COMMUNITY PROPERTY STATES
UNDERSTANDING THE BASICS OF COMMUNITY PROPERTY
If you live in Arizona, California, Idaho, Louisiana, Nevada, New Mexico, Texas, Washington or Wisconsin, when you begin divorce proceedings or estate planning, you will confront property ownership that is known as "community property." "Community property" form of ownership is originated in Spain. The other states – called "common law" jurisdictions – base their property ownership system on that of England.
In community property states, no matter how the property is titled, all property – including income from all sources – acquired during marriage by either spouse is automatically divided into two separate, undivided one-half interests. "Undivided" interest means each spouse owns half of the whole "pie," not a specific one-half. Excluded from "community property" is (1) property that was acquired by a spouse separately and brought into the marriage and (2) property acquired by gift or inheritance, or in exchange for separate property or money. This property remains separate, but sometimes, because of commingling, it is difficult to prove.
Some community property states treat income produced by separate property differently than others. For example, California, treats separate property income as separate property, while Texas treats income produced by the separate property of one spouse as community property. Because each community property state has different nuances in its laws, it is essential that you contact qualified professionals in your state to find out the rules there.
Practically speaking, commingling of assets can make separate property ownership unclear, until it finally becomes community property. This often happens when checking accounts and other financial transactions are combined or used for community purposes. But since the two equal, undivided interests of the spouses in community property are separate, each spouse can dispose of his/her half of community property by will. This means that community property does not automatically pass to the survivor, as it would if owned jointly, with right of survivorship. And the deceased spouse's federal taxable estate contains his/her half of the couple's community property.
On the other hand, generally speaking, in common law states, property ownership is determined by title; however, when a divorce action begins, the inchoate (or sleeping) right to equitable division becomes an active issue.
Understanding community property deserves the attention of (1) Those who now live in a community property jurisdiction, and (2) those who acquired money or property while living in one of these states previously. You should know about the law in your state so that you can begin to understand the extent of your rights in community property before getting divorced or attempting to give your property away by gift, by will, or in a trust.
Remember: If the will of a deceased spouse tries to dispose of both halves of a piece of community property, the surviving spouse can go to court to prevent the transfer of the half interest the deceased person had no right to give away. In some community property states, it is possible for spouses to change their ownership rights in an asset from community property to separate property – or vice versa -- by entering into a written agreement.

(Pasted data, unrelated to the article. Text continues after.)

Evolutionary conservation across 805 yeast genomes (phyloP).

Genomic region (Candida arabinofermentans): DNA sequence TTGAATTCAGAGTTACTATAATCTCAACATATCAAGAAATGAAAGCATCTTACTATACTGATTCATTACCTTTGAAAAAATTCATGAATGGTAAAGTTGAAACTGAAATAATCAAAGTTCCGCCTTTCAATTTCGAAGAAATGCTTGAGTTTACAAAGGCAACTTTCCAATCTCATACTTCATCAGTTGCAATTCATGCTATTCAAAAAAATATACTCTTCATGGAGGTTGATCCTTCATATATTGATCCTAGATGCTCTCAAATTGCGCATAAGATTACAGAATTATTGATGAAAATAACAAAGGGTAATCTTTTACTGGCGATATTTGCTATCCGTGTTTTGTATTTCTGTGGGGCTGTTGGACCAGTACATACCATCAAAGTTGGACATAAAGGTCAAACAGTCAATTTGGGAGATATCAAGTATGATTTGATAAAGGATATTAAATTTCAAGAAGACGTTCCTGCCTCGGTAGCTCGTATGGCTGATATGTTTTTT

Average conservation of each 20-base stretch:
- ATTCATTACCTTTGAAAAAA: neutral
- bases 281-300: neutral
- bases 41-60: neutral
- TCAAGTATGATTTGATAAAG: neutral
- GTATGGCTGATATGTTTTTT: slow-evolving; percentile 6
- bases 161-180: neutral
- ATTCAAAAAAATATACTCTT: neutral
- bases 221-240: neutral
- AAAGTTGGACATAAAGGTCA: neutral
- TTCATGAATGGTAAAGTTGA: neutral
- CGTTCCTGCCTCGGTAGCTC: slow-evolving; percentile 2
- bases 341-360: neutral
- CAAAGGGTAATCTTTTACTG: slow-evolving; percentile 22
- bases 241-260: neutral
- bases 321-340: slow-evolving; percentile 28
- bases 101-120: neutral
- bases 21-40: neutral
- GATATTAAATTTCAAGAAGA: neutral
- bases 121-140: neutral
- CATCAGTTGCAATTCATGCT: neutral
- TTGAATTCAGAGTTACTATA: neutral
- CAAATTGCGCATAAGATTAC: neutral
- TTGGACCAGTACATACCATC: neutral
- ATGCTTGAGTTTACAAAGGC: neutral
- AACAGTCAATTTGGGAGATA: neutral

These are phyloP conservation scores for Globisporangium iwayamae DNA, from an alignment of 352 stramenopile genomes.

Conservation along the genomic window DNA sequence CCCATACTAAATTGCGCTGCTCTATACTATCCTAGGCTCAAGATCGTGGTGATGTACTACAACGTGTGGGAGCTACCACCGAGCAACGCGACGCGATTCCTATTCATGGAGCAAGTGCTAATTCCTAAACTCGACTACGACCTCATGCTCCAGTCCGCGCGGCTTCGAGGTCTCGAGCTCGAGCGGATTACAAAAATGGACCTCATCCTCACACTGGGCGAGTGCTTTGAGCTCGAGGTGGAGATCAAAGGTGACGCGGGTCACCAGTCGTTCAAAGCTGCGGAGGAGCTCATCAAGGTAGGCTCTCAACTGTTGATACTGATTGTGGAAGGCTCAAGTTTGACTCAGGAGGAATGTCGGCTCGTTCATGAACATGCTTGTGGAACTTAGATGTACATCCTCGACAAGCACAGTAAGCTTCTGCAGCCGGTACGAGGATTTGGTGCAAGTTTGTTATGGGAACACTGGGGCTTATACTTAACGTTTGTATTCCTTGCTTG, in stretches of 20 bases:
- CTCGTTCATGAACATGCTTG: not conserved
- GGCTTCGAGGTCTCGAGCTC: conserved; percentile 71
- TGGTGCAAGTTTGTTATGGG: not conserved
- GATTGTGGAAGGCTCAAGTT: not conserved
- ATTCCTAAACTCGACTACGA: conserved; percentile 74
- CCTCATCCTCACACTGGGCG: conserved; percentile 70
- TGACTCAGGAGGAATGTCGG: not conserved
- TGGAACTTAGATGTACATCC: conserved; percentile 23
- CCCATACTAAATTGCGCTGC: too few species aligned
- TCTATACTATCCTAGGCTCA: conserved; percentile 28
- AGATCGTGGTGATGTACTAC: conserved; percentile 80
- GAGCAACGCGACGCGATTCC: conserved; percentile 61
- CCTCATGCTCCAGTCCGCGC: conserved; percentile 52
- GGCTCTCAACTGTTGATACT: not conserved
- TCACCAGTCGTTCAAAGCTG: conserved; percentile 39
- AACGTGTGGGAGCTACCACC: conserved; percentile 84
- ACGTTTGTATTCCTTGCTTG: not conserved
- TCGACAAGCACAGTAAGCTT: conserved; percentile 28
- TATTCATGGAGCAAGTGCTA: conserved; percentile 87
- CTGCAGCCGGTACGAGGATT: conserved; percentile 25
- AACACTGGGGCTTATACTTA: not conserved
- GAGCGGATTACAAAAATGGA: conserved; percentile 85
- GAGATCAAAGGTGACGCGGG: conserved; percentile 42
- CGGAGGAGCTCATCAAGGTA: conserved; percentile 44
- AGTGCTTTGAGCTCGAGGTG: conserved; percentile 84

In common law states, longer marriages may tend to result in a "50-50" division of property at divorce; however, an equal division is not automatic. In these states, the courts are supposed to be "equitable and fair" in dividing assets based on contributions of the spouses. The tremendous economic value of the wife’s historical homemaker role is being recognized by divorce courts. That’s why, oftentimes, being "fair" means a "50-50" division of assets.
But common law states do not require that marital property be divided equally. For example, if a wife has a thriving business during marriage and her husband does little to contribute to the success of the family, it is inconceivable that he would receive half the money and property acquired during marriage; however, in a community property state, the husband's actual contribution to the marriage and assets is irrelevant – and he is entitled to half.
But if either or both spouses ever was a legal resident of a community property state, it is important for each to keep records of their estates prior to marriage, inheritance received during the marriage, the value and source of funds used to buy property during marriage, and the legal residence at the time of acquisition. These are all important factors needed to identify the property rights of the spouses. This can become quite complicated: If one spouse acquires an asset separately in a common law state, depending on the facts, the property may be converted to community property if the couple moves to a community property state -- even if only one spouse's funds paid for the asset.
© 1997, Flying Solo. This information is general in nature and is not intended to be construed as legal advice. Because all situations are different, do not make any decisions until you have consulted with the legal professional of your choice.